NYUAD Students Investigate Theater in Nepal

Boudhanath Stupa, Kathmandu, Nepal.

Twice a week, 16 NYU Abu Dhabi students walk into Associate Professor of Theater Rubén Polendo's classroom to learn the tools that enrich the relationship between director and actor. Late last month, however, these same Directing the Actor students furthered their education of that craft by walking into a much different classroom: the Kathmandu Valley of Nepal.

As part of an experiential research component of their class, the students journeyed to Nepal in order to study compelling and often ancient theater traditions found throughout the country. Furthering their understanding of the directing discipline, the students spent the intensive weekend utilizing the Nepalese cultural landscape as their classroom and coming into conversation with several renowned artists, actors, and directors who offered a variety of lenses into Nepal's rich performance history.

Using Durbar Square — a plaza comprised of dozens of temples and shrines with over a millennium of history — as home base, as well as traveling during Tihar — one of the most important Hindu festivals in Nepal, during which decorative lights are strung up throughout the city — provided an immediate aesthetic and historic grounding in Kathmandu. However, this trip was not about touristic sightseeing, and the students were soon off to meet with Rajendra Shestha, a celebrated classic Nepali dancer. Shestha, who founded Kala-Mandapa (The Institute of Nepalese Performing Arts), works to preserve the ancient traditions found within Nepalese dance and, more widely, Nepalese culture. The students were privileged enough not only to participate in a two-hour workshop on Nepalese dance, but also to witness a very special and rare performance of Charya Nritya, a sacred and meditative Buddhist dance, by Shestha and one of his students who rigorously studies the tradition.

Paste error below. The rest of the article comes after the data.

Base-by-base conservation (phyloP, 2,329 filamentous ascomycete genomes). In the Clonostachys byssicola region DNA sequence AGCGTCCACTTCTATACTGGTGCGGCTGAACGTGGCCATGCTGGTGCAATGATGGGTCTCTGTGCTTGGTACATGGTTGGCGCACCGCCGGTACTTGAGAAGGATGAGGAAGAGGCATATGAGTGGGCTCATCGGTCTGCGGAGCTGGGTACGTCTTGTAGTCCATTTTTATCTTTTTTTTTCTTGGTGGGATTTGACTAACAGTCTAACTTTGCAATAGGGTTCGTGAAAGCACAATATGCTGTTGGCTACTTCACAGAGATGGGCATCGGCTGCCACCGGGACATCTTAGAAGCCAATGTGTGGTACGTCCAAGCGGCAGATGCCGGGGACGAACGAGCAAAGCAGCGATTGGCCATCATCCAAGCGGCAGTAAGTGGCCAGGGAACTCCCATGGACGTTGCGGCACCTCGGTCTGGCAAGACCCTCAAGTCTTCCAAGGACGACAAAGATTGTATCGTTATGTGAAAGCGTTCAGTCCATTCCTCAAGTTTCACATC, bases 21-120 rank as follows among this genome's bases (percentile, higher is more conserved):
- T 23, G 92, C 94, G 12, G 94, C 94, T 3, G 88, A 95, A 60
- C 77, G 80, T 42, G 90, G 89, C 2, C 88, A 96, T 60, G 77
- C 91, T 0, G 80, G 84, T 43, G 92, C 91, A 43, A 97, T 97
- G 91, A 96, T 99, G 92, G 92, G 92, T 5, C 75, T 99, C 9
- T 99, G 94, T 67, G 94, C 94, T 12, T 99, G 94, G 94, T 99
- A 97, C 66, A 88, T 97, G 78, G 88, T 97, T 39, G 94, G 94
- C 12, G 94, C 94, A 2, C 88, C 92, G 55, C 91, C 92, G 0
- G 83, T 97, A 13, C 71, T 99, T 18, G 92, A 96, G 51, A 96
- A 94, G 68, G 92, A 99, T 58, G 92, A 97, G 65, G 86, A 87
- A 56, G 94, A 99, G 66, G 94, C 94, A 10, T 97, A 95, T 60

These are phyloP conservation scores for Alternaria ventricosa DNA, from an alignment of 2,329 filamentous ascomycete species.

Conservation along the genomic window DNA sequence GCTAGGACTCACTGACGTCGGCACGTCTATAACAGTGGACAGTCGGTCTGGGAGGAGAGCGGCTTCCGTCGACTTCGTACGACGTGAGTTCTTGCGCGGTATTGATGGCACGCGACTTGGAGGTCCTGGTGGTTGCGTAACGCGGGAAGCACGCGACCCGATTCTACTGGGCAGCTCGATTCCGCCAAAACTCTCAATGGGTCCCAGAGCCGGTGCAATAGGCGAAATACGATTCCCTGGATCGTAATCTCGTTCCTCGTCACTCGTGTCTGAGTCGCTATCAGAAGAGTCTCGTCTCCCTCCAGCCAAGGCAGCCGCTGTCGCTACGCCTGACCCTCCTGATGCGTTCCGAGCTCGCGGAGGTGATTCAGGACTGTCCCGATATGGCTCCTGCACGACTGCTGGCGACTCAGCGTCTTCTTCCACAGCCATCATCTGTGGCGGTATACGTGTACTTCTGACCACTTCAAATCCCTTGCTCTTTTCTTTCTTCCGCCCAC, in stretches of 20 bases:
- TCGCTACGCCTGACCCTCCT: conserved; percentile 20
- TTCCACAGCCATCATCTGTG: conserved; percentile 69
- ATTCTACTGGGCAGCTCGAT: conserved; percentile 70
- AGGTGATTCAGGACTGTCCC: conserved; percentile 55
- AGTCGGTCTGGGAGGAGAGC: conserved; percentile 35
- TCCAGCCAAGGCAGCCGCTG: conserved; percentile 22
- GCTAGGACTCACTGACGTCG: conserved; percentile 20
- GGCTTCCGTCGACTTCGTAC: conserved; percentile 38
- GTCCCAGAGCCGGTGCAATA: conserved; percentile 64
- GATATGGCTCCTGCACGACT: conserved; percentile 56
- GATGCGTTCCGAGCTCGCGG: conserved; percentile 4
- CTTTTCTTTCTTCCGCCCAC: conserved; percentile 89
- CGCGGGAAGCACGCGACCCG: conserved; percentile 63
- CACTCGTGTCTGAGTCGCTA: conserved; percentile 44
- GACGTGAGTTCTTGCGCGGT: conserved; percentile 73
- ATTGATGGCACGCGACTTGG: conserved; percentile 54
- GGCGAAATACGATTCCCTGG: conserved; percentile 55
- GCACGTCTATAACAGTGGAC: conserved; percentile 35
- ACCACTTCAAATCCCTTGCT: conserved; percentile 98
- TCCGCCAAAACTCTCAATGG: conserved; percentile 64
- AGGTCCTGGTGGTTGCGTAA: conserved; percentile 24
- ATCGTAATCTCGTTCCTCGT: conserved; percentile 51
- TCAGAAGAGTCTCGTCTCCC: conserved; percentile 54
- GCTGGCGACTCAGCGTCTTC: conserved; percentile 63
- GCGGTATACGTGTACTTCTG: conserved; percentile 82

The Directing the Actor students were also afforded the opportunity to study with other well-known Nepali artists, including director Eelum Dixit as well as members of the Aarohan Theater Group. Dixit spoke extensively on his wide-ranging work spanning theater, television, and film, as well as the ways in which modern Nepalese culture comes into conversation with its ancient traditions and heritage. Later in the afternoon, the students participated in a workshop with company members of Aarohan, learning about the work the group has done throughout Nepal, and the means, challenges, and rewards of navigating in a space with such cultural dynamism.

Between workshops, the students witnessed firsthand the unique religious and cultural setting of Nepal, studying physical space and a director's relationship to it in places as diverse as Pashupatinath, one of the most significant Hindu temples in the world located on the bank of the sacred Baghmati River, and Boudhanath, one of the largest and most important Buddhist sites in the world.